The Consumer Financial Protection Bureau’s remittance transfer exception is too low and unintentionally harming consumers by forcing providers out of the market, CUNA wrote to the bureau Friday. The letter was sent in response to the CFPB’s review of its remittance assessment.
“We believe the rule has also clearly resulted in unintended harm to consumers,” the letter reads. “The harm is generally in the form of decreased availability of remittance services and/or increased prices where such services are available. The price increase is due in part to an increase in compliance costs under the current rule as well as a decrease in competition among remittance transfer providers.
“Competition has decreased because of providers intentionally limiting remittance transfers to remain below the safe harbor threshold as well as former providers exiting the remittance market entirely because of its failure to remain economically viable,” the letter adds.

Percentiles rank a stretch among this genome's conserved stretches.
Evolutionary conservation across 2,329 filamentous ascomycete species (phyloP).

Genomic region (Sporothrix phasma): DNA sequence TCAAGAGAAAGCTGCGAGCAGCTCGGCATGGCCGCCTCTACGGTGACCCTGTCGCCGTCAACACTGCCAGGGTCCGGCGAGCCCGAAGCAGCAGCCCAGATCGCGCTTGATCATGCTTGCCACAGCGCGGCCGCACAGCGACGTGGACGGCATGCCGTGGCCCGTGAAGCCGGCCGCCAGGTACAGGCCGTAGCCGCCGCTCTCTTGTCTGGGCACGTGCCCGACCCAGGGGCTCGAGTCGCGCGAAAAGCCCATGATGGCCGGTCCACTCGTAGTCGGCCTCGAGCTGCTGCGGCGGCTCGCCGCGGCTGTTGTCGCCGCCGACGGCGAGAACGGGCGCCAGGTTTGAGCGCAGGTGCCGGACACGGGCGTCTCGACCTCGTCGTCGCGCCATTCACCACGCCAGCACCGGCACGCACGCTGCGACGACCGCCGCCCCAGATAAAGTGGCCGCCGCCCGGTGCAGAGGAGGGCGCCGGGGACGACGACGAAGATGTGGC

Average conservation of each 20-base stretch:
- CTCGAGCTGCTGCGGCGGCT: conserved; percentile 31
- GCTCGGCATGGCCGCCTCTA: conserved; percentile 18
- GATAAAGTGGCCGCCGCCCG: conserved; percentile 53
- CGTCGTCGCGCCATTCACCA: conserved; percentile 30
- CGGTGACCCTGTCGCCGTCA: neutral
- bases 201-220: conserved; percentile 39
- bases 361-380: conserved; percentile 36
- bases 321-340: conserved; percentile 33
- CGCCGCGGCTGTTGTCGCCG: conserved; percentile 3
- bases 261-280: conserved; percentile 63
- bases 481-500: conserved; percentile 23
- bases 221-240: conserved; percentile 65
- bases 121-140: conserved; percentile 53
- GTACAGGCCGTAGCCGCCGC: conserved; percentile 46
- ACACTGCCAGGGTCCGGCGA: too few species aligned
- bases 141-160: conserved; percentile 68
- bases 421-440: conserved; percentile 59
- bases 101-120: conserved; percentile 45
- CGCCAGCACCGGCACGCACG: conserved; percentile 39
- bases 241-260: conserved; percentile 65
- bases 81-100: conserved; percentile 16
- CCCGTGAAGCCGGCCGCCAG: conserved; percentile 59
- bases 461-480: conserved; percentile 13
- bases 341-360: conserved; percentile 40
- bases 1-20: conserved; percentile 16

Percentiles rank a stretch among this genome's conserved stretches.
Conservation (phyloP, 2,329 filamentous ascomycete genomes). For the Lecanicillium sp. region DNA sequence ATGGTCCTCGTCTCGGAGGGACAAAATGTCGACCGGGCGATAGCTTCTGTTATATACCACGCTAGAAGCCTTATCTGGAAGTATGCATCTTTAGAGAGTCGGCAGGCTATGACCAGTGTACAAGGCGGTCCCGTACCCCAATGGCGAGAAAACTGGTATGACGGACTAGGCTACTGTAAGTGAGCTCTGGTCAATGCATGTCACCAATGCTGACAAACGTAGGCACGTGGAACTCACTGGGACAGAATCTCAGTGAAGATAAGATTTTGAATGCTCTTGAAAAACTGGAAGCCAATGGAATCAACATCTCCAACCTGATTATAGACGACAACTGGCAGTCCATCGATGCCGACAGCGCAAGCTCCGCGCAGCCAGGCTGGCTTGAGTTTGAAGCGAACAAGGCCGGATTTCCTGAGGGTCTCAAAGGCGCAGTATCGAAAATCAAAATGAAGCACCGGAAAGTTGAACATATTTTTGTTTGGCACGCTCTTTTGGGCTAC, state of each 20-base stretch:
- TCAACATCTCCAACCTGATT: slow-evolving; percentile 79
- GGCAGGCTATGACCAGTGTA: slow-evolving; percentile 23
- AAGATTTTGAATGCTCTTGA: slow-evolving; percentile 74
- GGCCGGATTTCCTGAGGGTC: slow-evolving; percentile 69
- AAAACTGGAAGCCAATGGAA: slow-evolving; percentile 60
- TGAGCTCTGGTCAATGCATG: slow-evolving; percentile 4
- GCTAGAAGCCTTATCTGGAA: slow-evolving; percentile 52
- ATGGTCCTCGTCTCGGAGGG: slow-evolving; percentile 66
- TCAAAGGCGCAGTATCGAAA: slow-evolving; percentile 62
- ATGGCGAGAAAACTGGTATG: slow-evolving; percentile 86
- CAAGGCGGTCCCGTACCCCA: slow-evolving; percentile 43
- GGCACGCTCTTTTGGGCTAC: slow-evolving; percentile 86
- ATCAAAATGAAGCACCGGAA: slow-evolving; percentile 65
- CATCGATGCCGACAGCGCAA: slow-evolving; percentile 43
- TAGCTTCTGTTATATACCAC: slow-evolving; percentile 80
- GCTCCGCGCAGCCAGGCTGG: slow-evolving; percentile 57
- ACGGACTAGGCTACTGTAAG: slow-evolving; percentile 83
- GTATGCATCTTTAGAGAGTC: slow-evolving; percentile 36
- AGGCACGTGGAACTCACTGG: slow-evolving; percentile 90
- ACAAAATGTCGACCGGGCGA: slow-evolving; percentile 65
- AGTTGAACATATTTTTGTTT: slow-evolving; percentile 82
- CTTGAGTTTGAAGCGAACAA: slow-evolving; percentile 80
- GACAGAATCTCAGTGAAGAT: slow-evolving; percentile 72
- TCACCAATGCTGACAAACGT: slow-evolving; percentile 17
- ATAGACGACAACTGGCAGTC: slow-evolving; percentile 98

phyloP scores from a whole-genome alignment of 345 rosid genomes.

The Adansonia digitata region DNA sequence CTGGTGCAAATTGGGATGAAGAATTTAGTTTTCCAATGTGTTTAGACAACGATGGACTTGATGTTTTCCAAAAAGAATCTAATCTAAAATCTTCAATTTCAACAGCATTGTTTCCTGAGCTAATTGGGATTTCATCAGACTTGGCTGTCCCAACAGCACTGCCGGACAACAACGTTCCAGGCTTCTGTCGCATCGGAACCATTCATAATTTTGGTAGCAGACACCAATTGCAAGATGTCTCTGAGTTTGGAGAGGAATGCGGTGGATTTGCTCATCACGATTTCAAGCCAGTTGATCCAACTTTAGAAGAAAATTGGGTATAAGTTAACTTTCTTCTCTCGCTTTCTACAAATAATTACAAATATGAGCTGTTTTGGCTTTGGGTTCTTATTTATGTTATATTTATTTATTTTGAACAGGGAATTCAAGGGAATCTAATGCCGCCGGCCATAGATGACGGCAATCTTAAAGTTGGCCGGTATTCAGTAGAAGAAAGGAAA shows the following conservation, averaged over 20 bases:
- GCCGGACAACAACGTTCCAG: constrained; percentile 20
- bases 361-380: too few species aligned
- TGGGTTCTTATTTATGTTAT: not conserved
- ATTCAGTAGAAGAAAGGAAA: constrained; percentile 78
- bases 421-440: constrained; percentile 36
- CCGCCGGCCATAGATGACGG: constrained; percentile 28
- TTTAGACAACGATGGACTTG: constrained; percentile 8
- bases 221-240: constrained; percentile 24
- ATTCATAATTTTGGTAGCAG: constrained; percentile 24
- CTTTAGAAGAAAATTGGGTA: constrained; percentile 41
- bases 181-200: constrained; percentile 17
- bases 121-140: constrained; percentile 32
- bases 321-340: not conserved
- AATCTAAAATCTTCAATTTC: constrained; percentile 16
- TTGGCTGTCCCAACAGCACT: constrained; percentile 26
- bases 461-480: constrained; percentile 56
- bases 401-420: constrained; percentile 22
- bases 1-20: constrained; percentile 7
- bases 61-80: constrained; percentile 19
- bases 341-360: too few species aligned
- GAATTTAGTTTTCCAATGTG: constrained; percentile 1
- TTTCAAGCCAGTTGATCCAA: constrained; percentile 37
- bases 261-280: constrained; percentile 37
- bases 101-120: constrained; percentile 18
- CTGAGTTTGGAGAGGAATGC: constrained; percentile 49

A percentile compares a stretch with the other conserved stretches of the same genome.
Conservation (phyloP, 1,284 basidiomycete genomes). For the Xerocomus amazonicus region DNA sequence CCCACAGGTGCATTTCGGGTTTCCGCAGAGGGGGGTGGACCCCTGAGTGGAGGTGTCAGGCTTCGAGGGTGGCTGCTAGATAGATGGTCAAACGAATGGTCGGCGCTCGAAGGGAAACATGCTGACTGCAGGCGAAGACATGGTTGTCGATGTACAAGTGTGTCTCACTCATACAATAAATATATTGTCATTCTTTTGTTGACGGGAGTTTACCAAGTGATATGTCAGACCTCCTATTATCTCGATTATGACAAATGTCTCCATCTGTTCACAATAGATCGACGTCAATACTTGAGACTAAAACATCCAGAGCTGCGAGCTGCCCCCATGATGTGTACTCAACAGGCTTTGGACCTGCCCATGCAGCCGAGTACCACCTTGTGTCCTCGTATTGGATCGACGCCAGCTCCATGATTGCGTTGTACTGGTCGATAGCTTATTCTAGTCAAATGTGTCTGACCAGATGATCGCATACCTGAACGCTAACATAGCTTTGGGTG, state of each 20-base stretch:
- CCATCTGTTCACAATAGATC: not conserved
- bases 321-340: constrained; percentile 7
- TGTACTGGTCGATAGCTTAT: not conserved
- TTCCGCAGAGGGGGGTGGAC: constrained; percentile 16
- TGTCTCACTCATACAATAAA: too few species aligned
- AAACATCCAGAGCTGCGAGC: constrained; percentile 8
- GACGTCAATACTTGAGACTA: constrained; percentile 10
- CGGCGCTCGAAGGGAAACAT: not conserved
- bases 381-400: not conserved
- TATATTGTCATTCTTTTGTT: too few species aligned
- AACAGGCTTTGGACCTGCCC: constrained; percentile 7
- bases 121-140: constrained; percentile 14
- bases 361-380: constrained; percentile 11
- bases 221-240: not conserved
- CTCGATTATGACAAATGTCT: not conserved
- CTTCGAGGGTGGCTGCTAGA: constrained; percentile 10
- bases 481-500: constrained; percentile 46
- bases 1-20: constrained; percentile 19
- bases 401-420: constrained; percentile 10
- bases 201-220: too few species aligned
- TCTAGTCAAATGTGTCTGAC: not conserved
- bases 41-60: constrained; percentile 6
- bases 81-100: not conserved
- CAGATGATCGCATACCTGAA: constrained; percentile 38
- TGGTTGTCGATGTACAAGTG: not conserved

CUNA called for CFPB to raise the safe harbor threshold to entities providing at least 1,000 remittances annually, up from the current 100.
CUNA’s extensive outreach since the rule was finalized has shown a consensus that a “substantial number of credit unions have been forced out of the market due to the compliance resources necessary to continue offering the service.”
A CUNA survey with nearly 500 credit unions with assets ranging from under $5 million to more than $10 billion responding found that over half (55%) of responding credit unions that have offered remittances sometime during the past 5 years have either cut back (27%) or stopped offering them entirely (28%).
Specifically, between 2014 and 2016, a total of 131 responding credit unions were forced to cease offering remittance services.
While credit unions with assets of less than $100 million were more likely to have dropped their programs than their larger counterparts, some of the largest credit unions in the country were also forced to make the difficult decision to stop offering remittance services, per the survey.